This week I celebrate having been in remission from SZ for 25 years–out of the hospital and having had ZERO symptoms for 25 years.
In 1987 when I got out of the hospital the first time I went shopping at the local Macy’s in the Mall. There’s a grain of truth to the expression: “When the going gets tough, the tough go shopping.”
What I bought: a black suede zebra-print embossed pocketbook; a light gray sweatshirt with black tipping on the bottom, neckline, and sleeves; and an interesting sterling silver necklace that I’ve kept all these years.
Most of what I bought is gone yet won’t ever be forgotten, just like I remember nearly every significant item of clothing I bought and wore in the late 1980s and 1990s.
I think striving to be in remission is a noble goal to achieve. It certainly makes things easier when you’re not burdened with permanent symptoms the rest of your life.
Yet I will always stress this above all else: you can hold a job and be successful in life even though you might still have symptoms.
I know people who have jobs and still hear voices occasionally.
In my life I’m grateful to be in remission, a status I don’t take lightly.
I got here because I take a dose of medication, yet as a professional told me: “You recovered more so because of the actions you took.”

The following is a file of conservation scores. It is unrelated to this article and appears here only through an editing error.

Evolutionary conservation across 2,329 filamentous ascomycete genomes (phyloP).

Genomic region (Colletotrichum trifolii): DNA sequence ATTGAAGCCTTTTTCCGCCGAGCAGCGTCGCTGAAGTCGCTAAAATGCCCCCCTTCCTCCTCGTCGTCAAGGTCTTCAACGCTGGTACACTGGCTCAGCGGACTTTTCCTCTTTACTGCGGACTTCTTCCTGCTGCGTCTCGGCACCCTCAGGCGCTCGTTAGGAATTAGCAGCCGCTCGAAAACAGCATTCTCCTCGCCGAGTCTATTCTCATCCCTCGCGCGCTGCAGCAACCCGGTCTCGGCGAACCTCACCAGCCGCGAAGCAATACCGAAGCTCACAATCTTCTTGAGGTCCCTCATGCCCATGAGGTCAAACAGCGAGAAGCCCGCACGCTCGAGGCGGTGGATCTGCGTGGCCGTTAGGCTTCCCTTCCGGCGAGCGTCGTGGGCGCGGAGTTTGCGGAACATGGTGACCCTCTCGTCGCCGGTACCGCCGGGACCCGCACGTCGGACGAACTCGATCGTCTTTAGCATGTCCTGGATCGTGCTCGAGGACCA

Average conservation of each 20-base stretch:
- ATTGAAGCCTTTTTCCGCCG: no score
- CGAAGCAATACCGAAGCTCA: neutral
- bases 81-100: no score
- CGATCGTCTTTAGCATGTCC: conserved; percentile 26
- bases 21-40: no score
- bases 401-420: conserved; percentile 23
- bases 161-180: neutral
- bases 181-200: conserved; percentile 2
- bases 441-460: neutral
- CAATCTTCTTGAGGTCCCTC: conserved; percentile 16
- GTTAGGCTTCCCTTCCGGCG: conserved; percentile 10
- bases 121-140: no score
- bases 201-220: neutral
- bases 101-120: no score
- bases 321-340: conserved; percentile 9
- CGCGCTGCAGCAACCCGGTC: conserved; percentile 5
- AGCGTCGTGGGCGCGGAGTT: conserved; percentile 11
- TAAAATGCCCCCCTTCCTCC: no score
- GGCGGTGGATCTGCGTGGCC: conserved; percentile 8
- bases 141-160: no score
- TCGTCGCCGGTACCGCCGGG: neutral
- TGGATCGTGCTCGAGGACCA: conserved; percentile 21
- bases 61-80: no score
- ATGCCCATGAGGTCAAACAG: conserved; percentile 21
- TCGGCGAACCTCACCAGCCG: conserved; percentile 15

Which proves the premise of the Rachel Roy book I reviewed in the last blog entry.
Ten years ago when I first started blogging I wrote too:
“It’s not the enormity or severity of your challenge that determines your fate, but how you respond to it.”
So back then I had stated in my own words what Rachel Roy also told readers: the choice is yours how you want to live your life.
I chose in 2002 to become a mental health advocate.
Years later I consider myself simply to be an Activist because I’ve branched out into a focus on fitness, which encompasses fitness of mind, body, spirit, careers, finances, and relationships.
As well as helping keep our planet fit and free from environmental destruction.
My goal is to be the change I want to see in the world.
To that end I’ve been focused on getting a second non-fiction book edited that I hope to publish within three years.
I hold this above all else to be true and will go to my grave championing this:
That getting the right treatment right away can enable you to have a better life.
It might include taking medication or it might not.
Yet when you’re in emotional pain, when you’re suffering from mental distress, you really shouldn’t wait it out and allow your hardship to progress so that it becomes a permanent disability.
If any of my readers fit this scenario, I urge you to get professional help right now.
Yes–I’ve been in remission for 25 years.
I hope to live at least 25 years more to continue to uplift and inspire everyone I meet.
My message is clear and simple:
Now more than ever it’s possible to have a full and robust life living in recovery–with or without symptoms.